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. 2020 Feb 18;9(4):e014676.
doi: 10.1161/JAHA.119.014676. Epub 2020 Feb 11.

Clinical Implications of "Tailored" Antiplatelet Therapy in Patients With Chronic Total Occlusion

Free PMC article

Clinical Implications of "Tailored" Antiplatelet Therapy in Patients With Chronic Total Occlusion

Maria Grazia De Gregorio et al. J Am Heart Assoc. .
Free PMC article


Background Clopidogrel nonresponsiveness is a prognostic marker after percutaneous coronary intervention. Prasugrel and ticagrelor provide a better platelet inhibition and represent the first-line antiplatelet treatment in acute coronary syndrome. We sought to assess the prognostic impact of high platelet reactivity (HPR) and the potential clinical benefit of a "tailored" escalated or changed antiplatelet therapy in patients with chronic total occlusion. Methods and Results From Florence CTO-PCI (chronic total occlusion-percutaneous coronary intervention) registry, platelet function assessed by light transmission aggregometry, was available for 1101 patients. HPR was defined by adenosine diphosphate test ≥70% and optimal platelet reactivity by adenosine diphosphate test <70%. The endpoint of the study was long-term cardiac survival. Patients were stratified according to light transmission aggregometry results: optimal platelet reactivity (82%) and HPR (18%). Means for the adenosine diphosphate test were 44±16% versus 77±6%, respectively. Three-year survival was significantly higher in the optimal platelet reactivity group compared with HPR patients (95.3±0.8% versus 86.2±2.8%; P<0.001). With the availability of new P2Y12 inhibitors, a deeper platelet inhibition (46±17%) and similar survival to the optimal platelet reactivity group were achieved in patients with HPR on clopidogrel therapy after escalation. Conversely, HPR on clopidogrel therapy "not switched" was associated with cardiac mortality (hazard ratio 2.37; P=0.003) after multivariable adjustment. Conclusions HPR on treatment could be a modifiable prognostic marker by new antiaggregants providing a deeper platelet inhibition associated with clinical outcome improvement in complex chronic total occlusion patients. A "tailored" antiplatelet therapy, also driven by the entity of platelet inhibition, could be useful in these high risk setting patients.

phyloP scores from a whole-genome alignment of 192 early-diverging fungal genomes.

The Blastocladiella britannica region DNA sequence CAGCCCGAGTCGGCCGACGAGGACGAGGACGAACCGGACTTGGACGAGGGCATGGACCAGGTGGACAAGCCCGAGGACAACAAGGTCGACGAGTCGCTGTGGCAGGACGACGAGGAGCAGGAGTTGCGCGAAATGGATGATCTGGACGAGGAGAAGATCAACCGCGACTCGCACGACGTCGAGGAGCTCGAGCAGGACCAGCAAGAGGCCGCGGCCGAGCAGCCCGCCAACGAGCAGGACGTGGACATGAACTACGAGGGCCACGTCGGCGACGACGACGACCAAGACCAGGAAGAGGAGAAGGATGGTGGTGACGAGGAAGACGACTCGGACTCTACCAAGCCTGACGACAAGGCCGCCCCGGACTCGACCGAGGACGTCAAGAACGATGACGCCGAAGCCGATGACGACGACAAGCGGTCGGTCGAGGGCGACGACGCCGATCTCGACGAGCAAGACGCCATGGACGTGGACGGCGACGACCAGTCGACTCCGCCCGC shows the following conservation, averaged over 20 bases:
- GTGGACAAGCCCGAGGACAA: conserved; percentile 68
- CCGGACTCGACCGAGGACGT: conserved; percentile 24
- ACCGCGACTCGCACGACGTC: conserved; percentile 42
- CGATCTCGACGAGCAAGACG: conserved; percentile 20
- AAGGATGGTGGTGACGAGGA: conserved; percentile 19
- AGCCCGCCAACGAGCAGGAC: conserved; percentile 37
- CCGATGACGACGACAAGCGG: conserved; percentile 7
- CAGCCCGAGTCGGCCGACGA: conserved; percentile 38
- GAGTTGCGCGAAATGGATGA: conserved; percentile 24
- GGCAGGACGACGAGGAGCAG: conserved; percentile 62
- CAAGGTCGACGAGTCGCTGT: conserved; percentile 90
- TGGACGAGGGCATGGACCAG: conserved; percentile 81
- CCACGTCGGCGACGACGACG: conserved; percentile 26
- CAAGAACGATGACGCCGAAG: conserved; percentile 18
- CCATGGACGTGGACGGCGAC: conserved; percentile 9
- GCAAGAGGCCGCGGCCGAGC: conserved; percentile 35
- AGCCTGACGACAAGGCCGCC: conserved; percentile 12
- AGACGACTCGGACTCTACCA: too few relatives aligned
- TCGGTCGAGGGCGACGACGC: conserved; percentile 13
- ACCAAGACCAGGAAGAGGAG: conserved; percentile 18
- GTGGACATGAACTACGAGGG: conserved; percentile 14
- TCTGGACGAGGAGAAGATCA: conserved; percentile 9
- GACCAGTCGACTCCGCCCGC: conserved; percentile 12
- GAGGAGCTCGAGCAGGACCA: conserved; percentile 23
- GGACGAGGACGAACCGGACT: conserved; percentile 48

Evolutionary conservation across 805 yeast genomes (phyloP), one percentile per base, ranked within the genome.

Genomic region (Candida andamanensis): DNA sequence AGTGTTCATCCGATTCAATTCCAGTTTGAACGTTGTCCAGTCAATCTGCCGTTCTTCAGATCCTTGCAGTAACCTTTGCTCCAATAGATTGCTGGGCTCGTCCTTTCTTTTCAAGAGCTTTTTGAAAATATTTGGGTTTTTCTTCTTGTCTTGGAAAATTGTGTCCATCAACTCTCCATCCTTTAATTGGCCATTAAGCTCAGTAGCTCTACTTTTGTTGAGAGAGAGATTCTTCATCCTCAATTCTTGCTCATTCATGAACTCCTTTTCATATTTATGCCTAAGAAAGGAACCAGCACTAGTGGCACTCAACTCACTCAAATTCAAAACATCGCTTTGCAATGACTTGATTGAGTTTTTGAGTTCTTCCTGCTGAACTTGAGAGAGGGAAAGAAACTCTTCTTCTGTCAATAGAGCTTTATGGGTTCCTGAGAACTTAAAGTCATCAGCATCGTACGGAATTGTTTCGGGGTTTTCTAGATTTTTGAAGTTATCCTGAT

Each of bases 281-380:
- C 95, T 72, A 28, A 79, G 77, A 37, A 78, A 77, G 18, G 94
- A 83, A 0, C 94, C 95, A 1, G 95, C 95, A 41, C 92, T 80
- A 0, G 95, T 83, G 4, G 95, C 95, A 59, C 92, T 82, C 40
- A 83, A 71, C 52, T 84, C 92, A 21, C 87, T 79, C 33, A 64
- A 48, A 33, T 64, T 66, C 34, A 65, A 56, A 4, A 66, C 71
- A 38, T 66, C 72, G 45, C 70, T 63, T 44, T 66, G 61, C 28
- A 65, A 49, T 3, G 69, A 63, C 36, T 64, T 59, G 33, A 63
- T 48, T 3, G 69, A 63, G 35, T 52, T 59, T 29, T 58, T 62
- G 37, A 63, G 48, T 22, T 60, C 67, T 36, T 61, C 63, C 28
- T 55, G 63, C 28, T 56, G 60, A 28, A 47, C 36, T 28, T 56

Keywords: antiplatelet therapy; chronic total occlusion; platelet reactivity.


Figure 1
Figure 1
Flow‐chart of the study. CTO indicates chronic total occlusion; HPR, high platelet reactivity; LTA, light transmission aggregometry; OPR, optimal platelet reactivity; PCI, percutaneous coronary intervention.
Figure 2
Figure 2
Survival analysis according to platelet reactivity. A, Cardiac survival curves demonstrated a long‐term benefit in the OPR group compared with the HPR subgroup in which antiplatelet therapy was “not switched.” Conversely, after a “tailored” antiplatelet therapy by escalation and/or change, no more significant differences in survival curves were detected between the HPR “switched” subgroup and the OPR group. B, Survival analysis including discontinuation time of DAPT as censoring event together with death and loss to follow‐up in OPR and HPR “switched” groups. DAPT indicates dual antiplatelet therapy; HPR, high platelet reactivity; OPR, optimal platelet reactivity.

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